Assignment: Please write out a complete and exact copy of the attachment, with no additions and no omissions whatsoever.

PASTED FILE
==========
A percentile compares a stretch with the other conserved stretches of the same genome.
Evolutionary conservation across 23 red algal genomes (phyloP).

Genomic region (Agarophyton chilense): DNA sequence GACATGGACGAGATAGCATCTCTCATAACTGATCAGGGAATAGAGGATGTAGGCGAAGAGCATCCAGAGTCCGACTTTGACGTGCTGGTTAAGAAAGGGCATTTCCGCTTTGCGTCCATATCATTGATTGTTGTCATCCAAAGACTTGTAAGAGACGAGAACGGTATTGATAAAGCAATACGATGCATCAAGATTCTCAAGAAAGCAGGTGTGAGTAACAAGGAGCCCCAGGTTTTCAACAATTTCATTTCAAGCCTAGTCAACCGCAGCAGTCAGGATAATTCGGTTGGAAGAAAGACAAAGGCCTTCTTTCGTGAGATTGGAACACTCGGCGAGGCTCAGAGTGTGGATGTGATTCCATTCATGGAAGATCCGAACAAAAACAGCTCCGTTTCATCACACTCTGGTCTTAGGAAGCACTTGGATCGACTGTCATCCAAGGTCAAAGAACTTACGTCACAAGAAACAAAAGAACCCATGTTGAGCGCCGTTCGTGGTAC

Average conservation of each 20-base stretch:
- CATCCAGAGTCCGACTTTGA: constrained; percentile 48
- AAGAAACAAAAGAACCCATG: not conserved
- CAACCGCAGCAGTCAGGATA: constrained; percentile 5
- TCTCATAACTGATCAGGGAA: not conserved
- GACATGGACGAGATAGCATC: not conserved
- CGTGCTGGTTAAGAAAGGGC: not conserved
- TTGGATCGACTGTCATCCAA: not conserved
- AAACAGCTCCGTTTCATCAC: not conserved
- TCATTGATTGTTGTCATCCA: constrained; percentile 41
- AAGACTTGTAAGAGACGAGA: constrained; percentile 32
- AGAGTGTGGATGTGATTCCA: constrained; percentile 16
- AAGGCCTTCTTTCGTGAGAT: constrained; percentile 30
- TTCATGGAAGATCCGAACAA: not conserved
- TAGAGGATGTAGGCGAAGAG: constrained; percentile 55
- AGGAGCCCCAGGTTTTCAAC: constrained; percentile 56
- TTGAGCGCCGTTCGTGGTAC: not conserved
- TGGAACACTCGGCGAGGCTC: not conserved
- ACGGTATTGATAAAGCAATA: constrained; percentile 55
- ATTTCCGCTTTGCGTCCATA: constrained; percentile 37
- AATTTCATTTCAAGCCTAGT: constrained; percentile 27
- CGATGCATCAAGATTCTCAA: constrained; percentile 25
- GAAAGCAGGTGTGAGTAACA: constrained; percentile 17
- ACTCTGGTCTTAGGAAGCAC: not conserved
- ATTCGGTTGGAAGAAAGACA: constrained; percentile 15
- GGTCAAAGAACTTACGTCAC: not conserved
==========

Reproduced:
A percentile compares a stretch with the other conserved stretches of the same genome.
Evolutionary conservation across 23 red algal genomes (phyloP).

Genomic region (Agarophyton chilense): DNA sequence GACATGGACGAGATAGCATCTCTCATAACTGATCAGGGAATAGAGGATGTAGGCGAAGAGCATCCAGAGTCCGACTTTGACGTGCTGGTTAAGAAAGGGCATTTCCGCTTTGCGTCCATATCATTGATTGTTGTCATCCAAAGACTTGTAAGAGACGAGAACGGTATTGATAAAGCAATACGATGCATCAAGATTCTCAAGAAAGCAGGTGTGAGTAACAAGGAGCCCCAGGTTTTCAACAATTTCATTTCAAGCCTAGTCAACCGCAGCAGTCAGGATAATTCGGTTGGAAGAAAGACAAAGGCCTTCTTTCGTGAGATTGGAACACTCGGCGAGGCTCAGAGTGTGGATGTGATTCCATTCATGGAAGATCCGAACAAAAACAGCTCCGTTTCATCACACTCTGGTCTTAGGAAGCACTTGGATCGACTGTCATCCAAGGTCAAAGAACTTACGTCACAAGAAACAAAAGAACCCATGTTGAGCGCCGTTCGTGGTAC

Average conservation of each 20-base stretch:
- CATCCAGAGTCCGACTTTGA: constrained; percentile 48
- AAGAAACAAAAGAACCCATG: not conserved
- CAACCGCAGCAGTCAGGATA: constrained; percentile 5
- TCTCATAACTGATCAGGGAA: not conserved
- GACATGGACGAGATAGCATC: not conserved
- CGTGCTGGTTAAGAAAGGGC: not conserved
- TTGGATCGACTGTCATCCAA: not conserved
- AAACAGCTCCGTTTCATCAC: not conserved
- TCATTGATTGTTGTCATCCA: constrained; percentile 41
- AAGACTTGTAAGAGACGAGA: constrained; percentile 32
- AGAGTGTGGATGTGATTCCA: constrained; percentile 16
- AAGGCCTTCTTTCGTGAGAT: constrained; percentile 30
- TTCATGGAAGATCCGAACAA: not conserved
- TAGAGGATGTAGGCGAAGAG: constrained; percentile 55
- AGGAGCCCCAGGTTTTCAAC: constrained; percentile 56
- TTGAGCGCCGTTCGTGGTAC: not conserved
- TGGAACACTCGGCGAGGCTC: not conserved
- ACGGTATTGATAAAGCAATA: constrained; percentile 55
- ATTTCCGCTTTGCGTCCATA: constrained; percentile 37
- AATTTCATTTCAAGCCTAGT: constrained; percentile 27
- CGATGCATCAAGATTCTCAA: constrained; percentile 25
- GAAAGCAGGTGTGAGTAACA: constrained; percentile 17
- ACTCTGGTCTTAGGAAGCAC: not conserved
- ATTCGGTTGGAAGAAAGACA: constrained; percentile 15
- GGTCAAAGAACTTACGTCAC: not conserved